Thus, the length of the second arm 270 for the first MZI 250 a is longer than the length of the second arm 270 for the second and third MZIs 250 b, 250 c. The length of the shorter arms 260 of the MZI 250 for the first stage is 500 μm and for the second stage is 440 μm. Thus to create the relative π/2 phase shift in the 2^{nd }stage of the MZI we can use the following calculation:

Given that n_{eff}=2.5 and that

$\left(\frac{{\mathrm{dn}}_{\mathrm{eff}}}{\mathrm{dT}}\approx \frac{\mathrm{dn}}{\mathrm{dT}}\right)\ue89e\phantom{\rule{0.8em}{0.8ex}}\ue89e\mathrm{and}\ue89e\phantom{\rule{0.8em}{0.8ex}}\ue89e\frac{\mathrm{dn}}{\mathrm{dT}}=1.86\times {10}^{4}\ue89e{K}^{1}$

and using equation (1.1) below we can solve for the change in temperature required.

$\begin{array}{cc}\mathrm{\Delta \phi}=\pi /2=\frac{2\ue89e\pi \ue89e\frac{\mathrm{dn}}{\mathrm{dT}}\ue89e\Delta \ue89e\phantom{\rule{0.3em}{0.3ex}}\ue89e\mathrm{TL}}{\lambda}& \left(1.1\right)\end{array}$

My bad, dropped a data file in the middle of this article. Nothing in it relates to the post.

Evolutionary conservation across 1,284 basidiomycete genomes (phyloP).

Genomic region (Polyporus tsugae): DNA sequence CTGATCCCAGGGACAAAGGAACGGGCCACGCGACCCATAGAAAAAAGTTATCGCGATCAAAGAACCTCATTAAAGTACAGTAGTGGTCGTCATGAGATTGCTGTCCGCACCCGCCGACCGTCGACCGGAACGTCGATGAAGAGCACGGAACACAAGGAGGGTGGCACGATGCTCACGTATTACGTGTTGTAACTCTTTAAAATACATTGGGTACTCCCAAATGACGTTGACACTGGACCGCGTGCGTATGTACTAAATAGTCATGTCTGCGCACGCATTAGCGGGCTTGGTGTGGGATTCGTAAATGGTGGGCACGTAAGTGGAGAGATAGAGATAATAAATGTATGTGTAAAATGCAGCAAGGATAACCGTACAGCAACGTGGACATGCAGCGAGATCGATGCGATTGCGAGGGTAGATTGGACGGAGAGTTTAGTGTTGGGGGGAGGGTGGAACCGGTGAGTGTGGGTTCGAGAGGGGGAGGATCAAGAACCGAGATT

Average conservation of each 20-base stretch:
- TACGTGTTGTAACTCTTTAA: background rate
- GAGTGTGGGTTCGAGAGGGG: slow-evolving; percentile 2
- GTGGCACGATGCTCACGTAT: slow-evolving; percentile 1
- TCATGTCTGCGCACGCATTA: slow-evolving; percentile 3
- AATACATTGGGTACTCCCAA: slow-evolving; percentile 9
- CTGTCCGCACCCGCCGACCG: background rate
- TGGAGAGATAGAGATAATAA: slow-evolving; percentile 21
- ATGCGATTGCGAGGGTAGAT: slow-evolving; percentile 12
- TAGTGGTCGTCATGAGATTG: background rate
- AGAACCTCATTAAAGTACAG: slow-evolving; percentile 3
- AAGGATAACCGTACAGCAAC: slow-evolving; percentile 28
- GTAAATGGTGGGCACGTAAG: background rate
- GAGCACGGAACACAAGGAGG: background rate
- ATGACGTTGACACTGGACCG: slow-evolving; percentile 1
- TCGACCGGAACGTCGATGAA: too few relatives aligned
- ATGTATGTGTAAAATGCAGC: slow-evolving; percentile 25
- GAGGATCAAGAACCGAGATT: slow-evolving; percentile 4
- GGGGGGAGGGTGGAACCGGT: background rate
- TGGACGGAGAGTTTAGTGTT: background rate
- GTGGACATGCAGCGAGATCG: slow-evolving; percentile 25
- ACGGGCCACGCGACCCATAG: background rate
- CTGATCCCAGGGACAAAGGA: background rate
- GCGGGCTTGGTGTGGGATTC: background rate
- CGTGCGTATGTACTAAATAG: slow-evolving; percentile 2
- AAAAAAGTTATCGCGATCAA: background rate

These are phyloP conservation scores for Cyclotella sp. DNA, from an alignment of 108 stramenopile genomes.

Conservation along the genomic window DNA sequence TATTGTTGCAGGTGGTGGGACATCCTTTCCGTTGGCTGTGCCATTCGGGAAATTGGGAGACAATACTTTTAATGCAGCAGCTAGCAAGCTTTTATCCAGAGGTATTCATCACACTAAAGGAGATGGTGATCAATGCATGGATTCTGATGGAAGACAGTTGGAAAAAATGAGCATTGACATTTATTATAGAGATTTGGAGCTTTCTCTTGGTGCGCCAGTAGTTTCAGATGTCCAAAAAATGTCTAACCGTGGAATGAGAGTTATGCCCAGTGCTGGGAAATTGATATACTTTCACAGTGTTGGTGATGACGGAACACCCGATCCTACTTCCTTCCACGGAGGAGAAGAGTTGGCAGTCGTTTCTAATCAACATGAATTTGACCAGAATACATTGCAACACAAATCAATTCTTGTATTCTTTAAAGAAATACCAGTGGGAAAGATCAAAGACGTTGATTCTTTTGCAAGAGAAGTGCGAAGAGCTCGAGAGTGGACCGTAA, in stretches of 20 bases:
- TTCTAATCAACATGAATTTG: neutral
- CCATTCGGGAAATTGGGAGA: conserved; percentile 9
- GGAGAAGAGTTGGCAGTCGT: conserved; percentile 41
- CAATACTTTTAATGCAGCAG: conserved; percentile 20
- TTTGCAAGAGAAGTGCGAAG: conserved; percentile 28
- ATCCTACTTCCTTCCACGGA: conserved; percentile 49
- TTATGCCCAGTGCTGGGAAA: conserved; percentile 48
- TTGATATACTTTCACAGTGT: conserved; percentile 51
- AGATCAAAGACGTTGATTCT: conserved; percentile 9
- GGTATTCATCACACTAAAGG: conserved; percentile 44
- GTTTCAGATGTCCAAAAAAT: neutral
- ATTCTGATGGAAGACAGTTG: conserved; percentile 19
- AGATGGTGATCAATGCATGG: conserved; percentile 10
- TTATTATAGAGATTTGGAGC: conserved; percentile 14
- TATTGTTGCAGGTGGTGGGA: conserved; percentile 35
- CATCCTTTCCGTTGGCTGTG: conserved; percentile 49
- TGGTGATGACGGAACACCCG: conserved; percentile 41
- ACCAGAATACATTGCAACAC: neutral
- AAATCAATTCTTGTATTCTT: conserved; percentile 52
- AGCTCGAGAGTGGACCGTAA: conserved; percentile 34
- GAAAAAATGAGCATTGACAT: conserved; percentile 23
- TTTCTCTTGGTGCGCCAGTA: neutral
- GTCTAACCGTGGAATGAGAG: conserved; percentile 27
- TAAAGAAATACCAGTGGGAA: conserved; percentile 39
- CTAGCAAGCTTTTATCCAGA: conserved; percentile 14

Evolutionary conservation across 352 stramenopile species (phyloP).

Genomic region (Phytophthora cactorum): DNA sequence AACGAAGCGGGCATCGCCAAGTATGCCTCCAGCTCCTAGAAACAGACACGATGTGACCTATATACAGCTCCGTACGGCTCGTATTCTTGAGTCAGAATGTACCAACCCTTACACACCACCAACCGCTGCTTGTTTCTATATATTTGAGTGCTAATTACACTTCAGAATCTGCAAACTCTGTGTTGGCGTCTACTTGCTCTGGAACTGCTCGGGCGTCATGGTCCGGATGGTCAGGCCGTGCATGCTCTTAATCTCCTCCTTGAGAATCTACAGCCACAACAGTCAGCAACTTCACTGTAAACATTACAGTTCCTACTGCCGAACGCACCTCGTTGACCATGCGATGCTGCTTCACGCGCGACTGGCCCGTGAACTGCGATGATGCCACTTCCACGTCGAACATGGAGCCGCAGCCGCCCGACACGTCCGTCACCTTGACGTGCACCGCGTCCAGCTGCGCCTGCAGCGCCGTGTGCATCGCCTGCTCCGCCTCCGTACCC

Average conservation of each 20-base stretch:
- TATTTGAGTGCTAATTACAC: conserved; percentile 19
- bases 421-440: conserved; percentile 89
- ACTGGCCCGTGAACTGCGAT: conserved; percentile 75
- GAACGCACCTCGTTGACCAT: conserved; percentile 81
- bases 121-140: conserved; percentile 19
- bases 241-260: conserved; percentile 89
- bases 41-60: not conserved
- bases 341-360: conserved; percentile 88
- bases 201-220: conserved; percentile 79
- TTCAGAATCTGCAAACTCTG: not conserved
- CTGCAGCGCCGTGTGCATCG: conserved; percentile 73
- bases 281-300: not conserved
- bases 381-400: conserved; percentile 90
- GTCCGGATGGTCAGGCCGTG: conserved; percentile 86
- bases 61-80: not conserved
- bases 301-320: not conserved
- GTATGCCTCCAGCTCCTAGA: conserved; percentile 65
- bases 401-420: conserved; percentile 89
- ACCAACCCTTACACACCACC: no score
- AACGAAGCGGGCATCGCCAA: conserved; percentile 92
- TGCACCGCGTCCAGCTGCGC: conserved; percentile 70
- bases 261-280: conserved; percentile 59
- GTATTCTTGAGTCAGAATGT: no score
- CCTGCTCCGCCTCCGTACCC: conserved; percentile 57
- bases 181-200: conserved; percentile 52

Solving for delta T:

$\Delta \ue89e\phantom{\rule{0.3em}{0.3ex}}\ue89eT=\frac{\left(\pi /2\right)\times \lambda}{2\ue89e\pi \ue89e\frac{\mathrm{dn}}{\mathrm{dT}}\ue89eL}$

While in principal an OFFT network could be created with perfect phase alignment, in practice active phase calibration at a specific temperature is required to compensate for fabrication variance. This phase calibration was accomplished with a heating element placed along on one of the waveguide paths of the cascaded interferometers. The heaters are present in both figures so it is all good.

The temperature changes the index of refraction which also changes the phase. When the chips are fabricated, there might be some defects and imperfections so the tuning of phase is important to control the FFT operation. The OFFT is completely operated and sensitive to phase. For the second MZI 250 with L=500 μm the temperature change required is as follows:

$\Delta \ue89e\phantom{\rule{0.3em}{0.3ex}}\ue89e{T}_{2}=\frac{\left(\pi /2\right)\times \lambda}{2\ue89e\pi \ue89e\frac{\mathrm{dn}}{\mathrm{dT}}\ue89eL}=4.17\ue89e\phantom{\rule{0.8em}{0.8ex}}\ue89eK$